Swedish PM wants new talks to break deadlock

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Swedish PM wants new talks to break deadlock
Swedish Prime Minister Stefan Löfven made the call before his Christmas speech. Photo: Pontus Lundahl/TT

Social Democrat leader Stefan Löfven has offered to make new concessions in order to win the support of the Centre and Liberal parties, just two days after they voted him down as next prime minister.


Löfven, who is currently serving as Sweden’s caretaker prime minister, made the call at a press conference ahead of his Christmas speech in the Social Democrat stronghold of Avesta. 
“We cannot let policy issues get in the way,” he said. “If all of the parties are not ready to compromise on policy, they will instead have to compromise on their fundamental values.
"We are are ready to do that, and I don’t believe any of the middle parties are ready to do that either.” 
Sweden’s politics remain in deadlock three months after September’s general election, with the leaders of the two biggest parties both since voted down by parliament as potential Prime Ministers.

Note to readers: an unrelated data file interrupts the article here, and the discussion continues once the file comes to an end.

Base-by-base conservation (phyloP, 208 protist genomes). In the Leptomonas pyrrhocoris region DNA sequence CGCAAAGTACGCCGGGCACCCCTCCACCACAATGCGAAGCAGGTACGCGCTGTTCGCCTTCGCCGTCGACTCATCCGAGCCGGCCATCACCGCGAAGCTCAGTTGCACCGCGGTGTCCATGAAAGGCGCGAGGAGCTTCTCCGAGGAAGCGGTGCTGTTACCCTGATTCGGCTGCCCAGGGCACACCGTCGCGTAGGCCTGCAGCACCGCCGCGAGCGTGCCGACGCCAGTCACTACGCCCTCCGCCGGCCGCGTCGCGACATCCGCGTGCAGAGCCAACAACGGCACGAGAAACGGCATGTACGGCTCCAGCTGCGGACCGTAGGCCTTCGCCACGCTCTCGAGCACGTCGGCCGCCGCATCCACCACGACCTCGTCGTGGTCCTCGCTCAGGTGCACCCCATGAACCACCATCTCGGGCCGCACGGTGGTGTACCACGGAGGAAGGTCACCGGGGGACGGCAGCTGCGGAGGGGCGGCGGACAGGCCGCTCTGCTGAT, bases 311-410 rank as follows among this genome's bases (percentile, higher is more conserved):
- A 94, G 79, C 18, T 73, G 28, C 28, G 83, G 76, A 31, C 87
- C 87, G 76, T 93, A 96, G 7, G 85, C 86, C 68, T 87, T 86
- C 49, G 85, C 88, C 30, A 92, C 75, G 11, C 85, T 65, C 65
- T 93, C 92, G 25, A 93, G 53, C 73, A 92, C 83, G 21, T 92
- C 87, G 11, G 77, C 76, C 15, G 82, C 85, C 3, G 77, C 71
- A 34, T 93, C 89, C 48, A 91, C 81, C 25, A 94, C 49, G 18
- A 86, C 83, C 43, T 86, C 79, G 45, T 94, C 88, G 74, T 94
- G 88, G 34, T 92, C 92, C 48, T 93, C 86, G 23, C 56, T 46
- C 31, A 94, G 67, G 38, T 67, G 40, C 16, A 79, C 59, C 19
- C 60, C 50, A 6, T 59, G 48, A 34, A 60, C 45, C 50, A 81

At the press conference, Löfven said he believed that the detailed discussions that his party held with the Centre and Liberal parties earlier this month could still form the basis of a future deal. 
“Those conversations we had, and the concrete negotiations we made, have established the groundwork for continuing, that’s my judgement,” he said. 
His call for compromise seemed to be aimed at his colleagues in the Social Democrats and the powerful unions that back the party, as well as to his negotiating partners in the two so-called “middle parties”. 
“We Social Democrats, together with the Centre Party, Liberal Party and Green Party, have a historical role to play,” he said. “We cannot let a few differences over policy get in the way. Instead we should take a common responsible for cohesion and democracy.” 
Löfven said he had already discussed the prospect of further talks with Andreas Norlén, speaker of the Swedish parliament. 
Löfven said he believed it would be possible to overcome the obstacles which led the Centre Party to leave the negotiations last Monday. 
“I see the possibility of reaching a solution,” he said, pointing out that the Social Democrats had now held six separate negotiating sessions with the Centre and Liberal Parties, with the final one continuing for 13 hours.


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